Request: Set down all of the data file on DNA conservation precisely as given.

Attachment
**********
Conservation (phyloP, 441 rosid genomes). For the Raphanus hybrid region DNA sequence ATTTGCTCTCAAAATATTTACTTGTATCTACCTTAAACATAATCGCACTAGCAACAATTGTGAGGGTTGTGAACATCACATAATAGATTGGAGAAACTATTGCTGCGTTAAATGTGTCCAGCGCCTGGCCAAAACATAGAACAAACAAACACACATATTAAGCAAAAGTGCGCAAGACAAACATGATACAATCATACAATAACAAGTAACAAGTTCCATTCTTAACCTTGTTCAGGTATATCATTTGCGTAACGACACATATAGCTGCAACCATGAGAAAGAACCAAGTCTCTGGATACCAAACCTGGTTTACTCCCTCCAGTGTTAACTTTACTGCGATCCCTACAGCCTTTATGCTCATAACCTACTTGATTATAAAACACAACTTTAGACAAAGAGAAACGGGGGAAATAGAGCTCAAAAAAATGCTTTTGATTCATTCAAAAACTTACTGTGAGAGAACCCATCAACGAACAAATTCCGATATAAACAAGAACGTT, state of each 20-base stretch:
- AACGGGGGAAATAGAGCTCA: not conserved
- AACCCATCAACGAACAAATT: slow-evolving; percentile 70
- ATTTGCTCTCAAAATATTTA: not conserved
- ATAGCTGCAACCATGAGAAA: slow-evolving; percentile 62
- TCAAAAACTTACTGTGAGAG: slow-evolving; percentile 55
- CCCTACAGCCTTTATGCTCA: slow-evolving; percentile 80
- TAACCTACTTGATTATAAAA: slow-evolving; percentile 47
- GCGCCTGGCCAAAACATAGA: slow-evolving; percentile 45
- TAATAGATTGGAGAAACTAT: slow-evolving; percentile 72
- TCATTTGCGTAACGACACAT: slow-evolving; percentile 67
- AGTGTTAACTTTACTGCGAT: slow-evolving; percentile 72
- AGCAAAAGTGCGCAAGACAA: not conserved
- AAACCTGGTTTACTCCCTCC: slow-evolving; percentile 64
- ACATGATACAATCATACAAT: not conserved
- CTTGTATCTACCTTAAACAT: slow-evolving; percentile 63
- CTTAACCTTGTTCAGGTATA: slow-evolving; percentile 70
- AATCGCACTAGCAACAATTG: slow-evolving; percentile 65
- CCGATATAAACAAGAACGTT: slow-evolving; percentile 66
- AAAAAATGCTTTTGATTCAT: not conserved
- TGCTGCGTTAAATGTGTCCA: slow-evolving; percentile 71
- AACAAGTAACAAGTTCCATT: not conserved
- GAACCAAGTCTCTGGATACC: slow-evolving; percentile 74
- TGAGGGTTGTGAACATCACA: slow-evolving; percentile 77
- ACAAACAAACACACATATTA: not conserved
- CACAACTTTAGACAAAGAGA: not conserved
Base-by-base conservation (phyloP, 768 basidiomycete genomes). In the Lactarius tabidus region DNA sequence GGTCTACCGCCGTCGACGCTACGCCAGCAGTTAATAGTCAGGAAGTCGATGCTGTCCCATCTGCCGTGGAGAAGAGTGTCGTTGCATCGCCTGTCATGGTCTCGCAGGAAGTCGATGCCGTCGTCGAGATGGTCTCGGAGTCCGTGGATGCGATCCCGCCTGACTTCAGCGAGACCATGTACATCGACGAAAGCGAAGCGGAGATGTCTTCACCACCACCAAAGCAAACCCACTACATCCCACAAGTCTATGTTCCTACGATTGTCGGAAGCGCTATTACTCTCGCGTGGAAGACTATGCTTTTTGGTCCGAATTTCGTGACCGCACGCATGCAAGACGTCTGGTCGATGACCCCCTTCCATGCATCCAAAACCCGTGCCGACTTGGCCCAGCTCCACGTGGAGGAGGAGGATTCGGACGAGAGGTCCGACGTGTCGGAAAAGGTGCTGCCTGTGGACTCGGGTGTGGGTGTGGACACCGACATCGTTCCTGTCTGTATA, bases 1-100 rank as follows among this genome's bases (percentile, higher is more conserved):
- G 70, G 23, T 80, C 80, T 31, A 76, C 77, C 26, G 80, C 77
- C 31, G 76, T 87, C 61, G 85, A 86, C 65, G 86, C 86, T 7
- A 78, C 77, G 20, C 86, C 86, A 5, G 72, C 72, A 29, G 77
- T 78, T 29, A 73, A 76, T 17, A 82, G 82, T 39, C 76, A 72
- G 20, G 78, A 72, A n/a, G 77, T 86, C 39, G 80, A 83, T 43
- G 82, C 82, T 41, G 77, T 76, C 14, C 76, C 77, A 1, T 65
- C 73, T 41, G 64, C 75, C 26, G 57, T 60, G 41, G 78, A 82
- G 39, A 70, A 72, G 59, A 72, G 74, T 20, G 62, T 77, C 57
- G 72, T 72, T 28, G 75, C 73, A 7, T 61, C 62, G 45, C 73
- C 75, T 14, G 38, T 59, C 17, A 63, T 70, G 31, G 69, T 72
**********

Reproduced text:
Conservation (phyloP, 441 rosid genomes). For the Raphanus hybrid region DNA sequence ATTTGCTCTCAAAATATTTACTTGTATCTACCTTAAACATAATCGCACTAGCAACAATTGTGAGGGTTGTGAACATCACATAATAGATTGGAGAAACTATTGCTGCGTTAAATGTGTCCAGCGCCTGGCCAAAACATAGAACAAACAAACACACATATTAAGCAAAAGTGCGCAAGACAAACATGATACAATCATACAATAACAAGTAACAAGTTCCATTCTTAACCTTGTTCAGGTATATCATTTGCGTAACGACACATATAGCTGCAACCATGAGAAAGAACCAAGTCTCTGGATACCAAACCTGGTTTACTCCCTCCAGTGTTAACTTTACTGCGATCCCTACAGCCTTTATGCTCATAACCTACTTGATTATAAAACACAACTTTAGACAAAGAGAAACGGGGGAAATAGAGCTCAAAAAAATGCTTTTGATTCATTCAAAAACTTACTGTGAGAGAACCCATCAACGAACAAATTCCGATATAAACAAGAACGTT, state of each 20-base stretch:
- AACGGGGGAAATAGAGCTCA: not conserved
- AACCCATCAACGAACAAATT: slow-evolving; percentile 70
- ATTTGCTCTCAAAATATTTA: not conserved
- ATAGCTGCAACCATGAGAAA: slow-evolving; percentile 62
- TCAAAAACTTACTGTGAGAG: slow-evolving; percentile 55
- CCCTACAGCCTTTATGCTCA: slow-evolving; percentile 80
- TAACCTACTTGATTATAAAA: slow-evolving; percentile 47
- GCGCCTGGCCAAAACATAGA: slow-evolving; percentile 45
- TAATAGATTGGAGAAACTAT: slow-evolving; percentile 72
- TCATTTGCGTAACGACACAT: slow-evolving; percentile 67
- AGTGTTAACTTTACTGCGAT: slow-evolving; percentile 72
- AGCAAAAGTGCGCAAGACAA: not conserved
- AAACCTGGTTTACTCCCTCC: slow-evolving; percentile 64
- ACATGATACAATCATACAAT: not conserved
- CTTGTATCTACCTTAAACAT: slow-evolving; percentile 63
- CTTAACCTTGTTCAGGTATA: slow-evolving; percentile 70
- AATCGCACTAGCAACAATTG: slow-evolving; percentile 65
- CCGATATAAACAAGAACGTT: slow-evolving; percentile 66
- AAAAAATGCTTTTGATTCAT: not conserved
- TGCTGCGTTAAATGTGTCCA: slow-evolving; percentile 71
- AACAAGTAACAAGTTCCATT: not conserved
- GAACCAAGTCTCTGGATACC: slow-evolving; percentile 74
- TGAGGGTTGTGAACATCACA: slow-evolving; percentile 77
- ACAAACAAACACACATATTA: not conserved
- CACAACTTTAGACAAAGAGA: not conserved
Base-by-base conservation (phyloP, 768 basidiomycete genomes). In the Lactarius tabidus region DNA sequence GGTCTACCGCCGTCGACGCTACGCCAGCAGTTAATAGTCAGGAAGTCGATGCTGTCCCATCTGCCGTGGAGAAGAGTGTCGTTGCATCGCCTGTCATGGTCTCGCAGGAAGTCGATGCCGTCGTCGAGATGGTCTCGGAGTCCGTGGATGCGATCCCGCCTGACTTCAGCGAGACCATGTACATCGACGAAAGCGAAGCGGAGATGTCTTCACCACCACCAAAGCAAACCCACTACATCCCACAAGTCTATGTTCCTACGATTGTCGGAAGCGCTATTACTCTCGCGTGGAAGACTATGCTTTTTGGTCCGAATTTCGTGACCGCACGCATGCAAGACGTCTGGTCGATGACCCCCTTCCATGCATCCAAAACCCGTGCCGACTTGGCCCAGCTCCACGTGGAGGAGGAGGATTCGGACGAGAGGTCCGACGTGTCGGAAAAGGTGCTGCCTGTGGACTCGGGTGTGGGTGTGGACACCGACATCGTTCCTGTCTGTATA, bases 1-100 rank as follows among this genome's bases (percentile, higher is more conserved):
- G 70, G 23, T 80, C 80, T 31, A 76, C 77, C 26, G 80, C 77
- C 31, G 76, T 87, C 61, G 85, A 86, C 65, G 86, C 86, T 7
- A 78, C 77, G 20, C 86, C 86, A 5, G 72, C 72, A 29, G 77
- T 78, T 29, A 73, A 76, T 17, A 82, G 82, T 39, C 76, A 72
- G 20, G 78, A 72, A n/a, G 77, T 86, C 39, G 80, A 83, T 43
- G 82, C 82, T 41, G 77, T 76, C 14, C 76, C 77, A 1, T 65
- C 73, T 41, G 64, C 75, C 26, G 57, T 60, G 41, G 78, A 82
- G 39, A 70, A 72, G 59, A 72, G 74, T 20, G 62, T 77, C 57
- G 72, T 72, T 28, G 75, C 73, A 7, T 61, C 62, G 45, C 73
- C 75, T 14, G 38, T 59, C 17, A 63, T 70, G 31, G 69, T 72